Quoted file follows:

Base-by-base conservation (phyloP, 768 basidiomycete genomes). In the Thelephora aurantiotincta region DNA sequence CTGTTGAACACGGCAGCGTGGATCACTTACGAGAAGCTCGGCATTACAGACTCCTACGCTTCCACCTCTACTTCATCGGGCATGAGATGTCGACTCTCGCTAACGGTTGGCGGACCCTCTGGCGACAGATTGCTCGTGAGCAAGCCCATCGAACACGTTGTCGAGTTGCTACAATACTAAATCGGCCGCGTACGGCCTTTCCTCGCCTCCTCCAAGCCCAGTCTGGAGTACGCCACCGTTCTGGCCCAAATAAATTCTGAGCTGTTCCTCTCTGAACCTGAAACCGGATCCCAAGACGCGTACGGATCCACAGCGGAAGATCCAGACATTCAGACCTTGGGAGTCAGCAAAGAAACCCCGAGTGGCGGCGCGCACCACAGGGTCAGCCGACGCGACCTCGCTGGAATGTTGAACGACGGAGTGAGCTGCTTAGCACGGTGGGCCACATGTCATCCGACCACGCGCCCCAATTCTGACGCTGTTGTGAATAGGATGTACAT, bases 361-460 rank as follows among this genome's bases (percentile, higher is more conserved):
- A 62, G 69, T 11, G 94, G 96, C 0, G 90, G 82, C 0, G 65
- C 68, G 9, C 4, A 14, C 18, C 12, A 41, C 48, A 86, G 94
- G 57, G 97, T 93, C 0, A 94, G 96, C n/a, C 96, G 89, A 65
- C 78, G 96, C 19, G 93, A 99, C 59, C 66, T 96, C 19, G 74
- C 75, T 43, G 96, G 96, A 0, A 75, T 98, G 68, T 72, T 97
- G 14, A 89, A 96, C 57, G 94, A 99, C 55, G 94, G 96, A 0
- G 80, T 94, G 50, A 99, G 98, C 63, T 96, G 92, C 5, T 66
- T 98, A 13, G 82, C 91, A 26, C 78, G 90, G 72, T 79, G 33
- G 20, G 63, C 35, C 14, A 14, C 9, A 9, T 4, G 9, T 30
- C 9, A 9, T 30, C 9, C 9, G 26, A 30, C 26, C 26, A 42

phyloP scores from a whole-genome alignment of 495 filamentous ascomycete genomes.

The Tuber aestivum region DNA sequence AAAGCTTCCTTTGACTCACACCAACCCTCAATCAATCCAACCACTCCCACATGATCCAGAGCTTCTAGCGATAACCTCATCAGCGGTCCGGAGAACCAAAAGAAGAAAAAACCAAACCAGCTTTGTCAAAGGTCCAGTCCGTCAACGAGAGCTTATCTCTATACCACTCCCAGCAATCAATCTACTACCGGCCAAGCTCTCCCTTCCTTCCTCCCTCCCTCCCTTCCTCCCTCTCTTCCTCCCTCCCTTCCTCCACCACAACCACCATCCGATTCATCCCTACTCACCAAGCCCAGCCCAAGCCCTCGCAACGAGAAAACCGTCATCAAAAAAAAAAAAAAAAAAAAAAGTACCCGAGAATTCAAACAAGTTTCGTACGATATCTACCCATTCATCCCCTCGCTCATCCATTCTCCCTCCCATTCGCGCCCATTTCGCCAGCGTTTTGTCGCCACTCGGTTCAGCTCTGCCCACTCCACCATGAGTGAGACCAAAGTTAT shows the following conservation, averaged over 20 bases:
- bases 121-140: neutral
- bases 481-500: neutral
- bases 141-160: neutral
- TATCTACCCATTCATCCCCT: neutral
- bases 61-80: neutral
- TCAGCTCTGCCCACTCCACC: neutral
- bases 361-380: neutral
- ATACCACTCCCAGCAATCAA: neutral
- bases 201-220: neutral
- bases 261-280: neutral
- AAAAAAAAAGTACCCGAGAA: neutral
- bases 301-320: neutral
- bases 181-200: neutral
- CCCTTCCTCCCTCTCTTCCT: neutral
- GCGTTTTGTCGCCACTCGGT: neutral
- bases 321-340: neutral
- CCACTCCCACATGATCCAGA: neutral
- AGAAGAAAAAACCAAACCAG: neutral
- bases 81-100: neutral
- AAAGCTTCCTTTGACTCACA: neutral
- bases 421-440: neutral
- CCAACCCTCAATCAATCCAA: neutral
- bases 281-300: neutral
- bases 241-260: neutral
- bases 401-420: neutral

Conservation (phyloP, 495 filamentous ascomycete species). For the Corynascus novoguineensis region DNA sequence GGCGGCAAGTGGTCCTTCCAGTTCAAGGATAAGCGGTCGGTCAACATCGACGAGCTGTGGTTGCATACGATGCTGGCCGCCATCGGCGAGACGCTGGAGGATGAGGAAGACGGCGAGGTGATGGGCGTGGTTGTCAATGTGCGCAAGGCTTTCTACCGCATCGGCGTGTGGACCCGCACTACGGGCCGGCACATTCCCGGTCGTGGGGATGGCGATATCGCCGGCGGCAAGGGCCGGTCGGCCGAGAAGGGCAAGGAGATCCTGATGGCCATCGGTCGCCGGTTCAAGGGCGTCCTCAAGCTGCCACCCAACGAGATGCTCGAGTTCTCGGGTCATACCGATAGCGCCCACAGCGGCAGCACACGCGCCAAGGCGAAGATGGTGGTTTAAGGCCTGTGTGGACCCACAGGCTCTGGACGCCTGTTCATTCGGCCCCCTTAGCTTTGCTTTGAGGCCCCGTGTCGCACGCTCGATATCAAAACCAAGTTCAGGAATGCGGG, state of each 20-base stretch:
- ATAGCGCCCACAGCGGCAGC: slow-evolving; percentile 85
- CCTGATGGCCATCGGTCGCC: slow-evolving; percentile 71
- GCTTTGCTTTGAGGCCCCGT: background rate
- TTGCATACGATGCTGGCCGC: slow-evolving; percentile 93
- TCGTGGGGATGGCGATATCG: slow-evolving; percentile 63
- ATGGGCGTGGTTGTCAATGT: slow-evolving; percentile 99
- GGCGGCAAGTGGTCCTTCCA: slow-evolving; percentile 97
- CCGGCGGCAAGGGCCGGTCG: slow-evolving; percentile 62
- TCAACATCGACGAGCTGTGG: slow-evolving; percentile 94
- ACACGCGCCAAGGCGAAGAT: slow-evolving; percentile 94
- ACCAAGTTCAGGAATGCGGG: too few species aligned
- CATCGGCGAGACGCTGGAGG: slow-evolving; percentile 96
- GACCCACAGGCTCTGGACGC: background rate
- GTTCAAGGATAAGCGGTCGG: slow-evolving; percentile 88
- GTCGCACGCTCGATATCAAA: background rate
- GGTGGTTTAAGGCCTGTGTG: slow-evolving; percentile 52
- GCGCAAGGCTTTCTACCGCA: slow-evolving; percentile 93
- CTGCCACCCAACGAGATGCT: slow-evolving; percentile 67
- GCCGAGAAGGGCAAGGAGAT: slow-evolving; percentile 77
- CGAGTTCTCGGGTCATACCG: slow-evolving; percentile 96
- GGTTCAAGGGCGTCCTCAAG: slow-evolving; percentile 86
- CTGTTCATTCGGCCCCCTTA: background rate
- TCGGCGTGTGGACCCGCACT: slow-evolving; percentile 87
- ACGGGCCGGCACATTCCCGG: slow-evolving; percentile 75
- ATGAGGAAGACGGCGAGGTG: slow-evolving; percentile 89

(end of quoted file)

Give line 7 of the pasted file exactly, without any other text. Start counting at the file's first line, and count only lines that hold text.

- G 14, A 89, A 96, C 57, G 94, A 99, C 55, G 94, G 96, A 0